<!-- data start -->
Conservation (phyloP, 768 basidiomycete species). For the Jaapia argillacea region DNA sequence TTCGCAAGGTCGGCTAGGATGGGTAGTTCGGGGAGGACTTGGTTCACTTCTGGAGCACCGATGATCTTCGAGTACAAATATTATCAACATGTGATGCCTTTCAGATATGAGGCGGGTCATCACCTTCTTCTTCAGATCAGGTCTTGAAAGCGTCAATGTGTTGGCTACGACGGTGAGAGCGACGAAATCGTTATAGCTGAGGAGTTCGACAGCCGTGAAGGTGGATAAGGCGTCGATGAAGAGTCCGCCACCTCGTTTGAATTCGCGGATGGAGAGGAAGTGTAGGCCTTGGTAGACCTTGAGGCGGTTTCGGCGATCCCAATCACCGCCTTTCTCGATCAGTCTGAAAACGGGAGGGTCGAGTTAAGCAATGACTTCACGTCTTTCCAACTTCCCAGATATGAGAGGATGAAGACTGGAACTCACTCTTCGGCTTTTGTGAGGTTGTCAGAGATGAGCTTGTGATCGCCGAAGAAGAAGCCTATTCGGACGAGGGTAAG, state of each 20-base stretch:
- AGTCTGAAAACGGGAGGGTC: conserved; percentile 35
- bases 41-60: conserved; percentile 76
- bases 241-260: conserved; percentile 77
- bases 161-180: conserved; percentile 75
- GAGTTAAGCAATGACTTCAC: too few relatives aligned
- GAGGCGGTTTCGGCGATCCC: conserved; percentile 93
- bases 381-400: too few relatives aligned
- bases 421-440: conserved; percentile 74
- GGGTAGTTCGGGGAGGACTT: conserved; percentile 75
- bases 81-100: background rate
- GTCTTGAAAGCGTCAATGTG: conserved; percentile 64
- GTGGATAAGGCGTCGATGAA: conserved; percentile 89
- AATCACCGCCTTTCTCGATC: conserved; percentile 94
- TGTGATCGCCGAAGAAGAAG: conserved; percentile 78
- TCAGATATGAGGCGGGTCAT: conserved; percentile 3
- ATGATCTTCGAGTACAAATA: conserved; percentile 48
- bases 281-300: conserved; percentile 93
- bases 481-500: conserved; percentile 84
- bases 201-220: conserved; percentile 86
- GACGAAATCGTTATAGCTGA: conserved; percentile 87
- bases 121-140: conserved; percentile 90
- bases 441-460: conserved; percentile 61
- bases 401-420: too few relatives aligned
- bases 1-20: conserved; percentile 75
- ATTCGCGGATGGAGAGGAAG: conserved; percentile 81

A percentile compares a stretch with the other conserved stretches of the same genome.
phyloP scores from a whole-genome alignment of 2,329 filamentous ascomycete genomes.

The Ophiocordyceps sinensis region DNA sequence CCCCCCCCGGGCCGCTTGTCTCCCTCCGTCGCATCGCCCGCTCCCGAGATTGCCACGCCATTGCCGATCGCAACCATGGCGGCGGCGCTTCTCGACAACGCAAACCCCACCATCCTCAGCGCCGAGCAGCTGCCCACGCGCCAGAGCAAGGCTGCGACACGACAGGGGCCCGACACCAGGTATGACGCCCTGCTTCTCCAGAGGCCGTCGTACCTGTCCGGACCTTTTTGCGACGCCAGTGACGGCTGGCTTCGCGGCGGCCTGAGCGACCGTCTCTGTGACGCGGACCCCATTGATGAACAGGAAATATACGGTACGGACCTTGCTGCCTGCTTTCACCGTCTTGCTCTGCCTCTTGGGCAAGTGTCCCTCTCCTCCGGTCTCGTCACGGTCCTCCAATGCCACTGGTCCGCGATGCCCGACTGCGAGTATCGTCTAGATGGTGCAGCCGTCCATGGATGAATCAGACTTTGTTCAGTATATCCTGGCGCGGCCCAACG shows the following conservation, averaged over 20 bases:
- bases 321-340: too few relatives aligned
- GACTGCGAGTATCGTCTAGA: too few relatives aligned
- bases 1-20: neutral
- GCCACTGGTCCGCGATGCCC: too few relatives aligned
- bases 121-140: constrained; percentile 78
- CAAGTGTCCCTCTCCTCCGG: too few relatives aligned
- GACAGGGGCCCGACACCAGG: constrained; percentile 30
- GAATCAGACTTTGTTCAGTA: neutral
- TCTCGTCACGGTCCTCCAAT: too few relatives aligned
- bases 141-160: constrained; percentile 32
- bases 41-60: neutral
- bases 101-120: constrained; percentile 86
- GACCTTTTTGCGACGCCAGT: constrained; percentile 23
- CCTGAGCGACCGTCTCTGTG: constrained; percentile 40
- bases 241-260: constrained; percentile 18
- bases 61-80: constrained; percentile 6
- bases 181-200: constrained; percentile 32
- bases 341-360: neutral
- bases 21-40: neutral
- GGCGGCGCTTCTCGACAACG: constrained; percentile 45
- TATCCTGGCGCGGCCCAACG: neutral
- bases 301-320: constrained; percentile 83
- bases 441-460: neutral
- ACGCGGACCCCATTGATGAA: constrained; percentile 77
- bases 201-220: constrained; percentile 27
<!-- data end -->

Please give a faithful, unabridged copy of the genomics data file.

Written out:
Conservation (phyloP, 768 basidiomycete species). For the Jaapia argillacea region DNA sequence TTCGCAAGGTCGGCTAGGATGGGTAGTTCGGGGAGGACTTGGTTCACTTCTGGAGCACCGATGATCTTCGAGTACAAATATTATCAACATGTGATGCCTTTCAGATATGAGGCGGGTCATCACCTTCTTCTTCAGATCAGGTCTTGAAAGCGTCAATGTGTTGGCTACGACGGTGAGAGCGACGAAATCGTTATAGCTGAGGAGTTCGACAGCCGTGAAGGTGGATAAGGCGTCGATGAAGAGTCCGCCACCTCGTTTGAATTCGCGGATGGAGAGGAAGTGTAGGCCTTGGTAGACCTTGAGGCGGTTTCGGCGATCCCAATCACCGCCTTTCTCGATCAGTCTGAAAACGGGAGGGTCGAGTTAAGCAATGACTTCACGTCTTTCCAACTTCCCAGATATGAGAGGATGAAGACTGGAACTCACTCTTCGGCTTTTGTGAGGTTGTCAGAGATGAGCTTGTGATCGCCGAAGAAGAAGCCTATTCGGACGAGGGTAAG, state of each 20-base stretch:
- AGTCTGAAAACGGGAGGGTC: conserved; percentile 35
- bases 41-60: conserved; percentile 76
- bases 241-260: conserved; percentile 77
- bases 161-180: conserved; percentile 75
- GAGTTAAGCAATGACTTCAC: too few relatives aligned
- GAGGCGGTTTCGGCGATCCC: conserved; percentile 93
- bases 381-400: too few relatives aligned
- bases 421-440: conserved; percentile 74
- GGGTAGTTCGGGGAGGACTT: conserved; percentile 75
- bases 81-100: background rate
- GTCTTGAAAGCGTCAATGTG: conserved; percentile 64
- GTGGATAAGGCGTCGATGAA: conserved; percentile 89
- AATCACCGCCTTTCTCGATC: conserved; percentile 94
- TGTGATCGCCGAAGAAGAAG: conserved; percentile 78
- TCAGATATGAGGCGGGTCAT: conserved; percentile 3
- ATGATCTTCGAGTACAAATA: conserved; percentile 48
- bases 281-300: conserved; percentile 93
- bases 481-500: conserved; percentile 84
- bases 201-220: conserved; percentile 86
- GACGAAATCGTTATAGCTGA: conserved; percentile 87
- bases 121-140: conserved; percentile 90
- bases 441-460: conserved; percentile 61
- bases 401-420: too few relatives aligned
- bases 1-20: conserved; percentile 75
- ATTCGCGGATGGAGAGGAAG: conserved; percentile 81

A percentile compares a stretch with the other conserved stretches of the same genome.
phyloP scores from a whole-genome alignment of 2,329 filamentous ascomycete genomes.

The Ophiocordyceps sinensis region DNA sequence CCCCCCCCGGGCCGCTTGTCTCCCTCCGTCGCATCGCCCGCTCCCGAGATTGCCACGCCATTGCCGATCGCAACCATGGCGGCGGCGCTTCTCGACAACGCAAACCCCACCATCCTCAGCGCCGAGCAGCTGCCCACGCGCCAGAGCAAGGCTGCGACACGACAGGGGCCCGACACCAGGTATGACGCCCTGCTTCTCCAGAGGCCGTCGTACCTGTCCGGACCTTTTTGCGACGCCAGTGACGGCTGGCTTCGCGGCGGCCTGAGCGACCGTCTCTGTGACGCGGACCCCATTGATGAACAGGAAATATACGGTACGGACCTTGCTGCCTGCTTTCACCGTCTTGCTCTGCCTCTTGGGCAAGTGTCCCTCTCCTCCGGTCTCGTCACGGTCCTCCAATGCCACTGGTCCGCGATGCCCGACTGCGAGTATCGTCTAGATGGTGCAGCCGTCCATGGATGAATCAGACTTTGTTCAGTATATCCTGGCGCGGCCCAACG shows the following conservation, averaged over 20 bases:
- bases 321-340: too few relatives aligned
- GACTGCGAGTATCGTCTAGA: too few relatives aligned
- bases 1-20: neutral
- GCCACTGGTCCGCGATGCCC: too few relatives aligned
- bases 121-140: constrained; percentile 78
- CAAGTGTCCCTCTCCTCCGG: too few relatives aligned
- GACAGGGGCCCGACACCAGG: constrained; percentile 30
- GAATCAGACTTTGTTCAGTA: neutral
- TCTCGTCACGGTCCTCCAAT: too few relatives aligned
- bases 141-160: constrained; percentile 32
- bases 41-60: neutral
- bases 101-120: constrained; percentile 86
- GACCTTTTTGCGACGCCAGT: constrained; percentile 23
- CCTGAGCGACCGTCTCTGTG: constrained; percentile 40
- bases 241-260: constrained; percentile 18
- bases 61-80: constrained; percentile 6
- bases 181-200: constrained; percentile 32
- bases 341-360: neutral
- bases 21-40: neutral
- GGCGGCGCTTCTCGACAACG: constrained; percentile 45
- TATCCTGGCGCGGCCCAACG: neutral
- bases 301-320: constrained; percentile 83
- bases 441-460: neutral
- ACGCGGACCCCATTGATGAA: constrained; percentile 77
- bases 201-220: constrained; percentile 27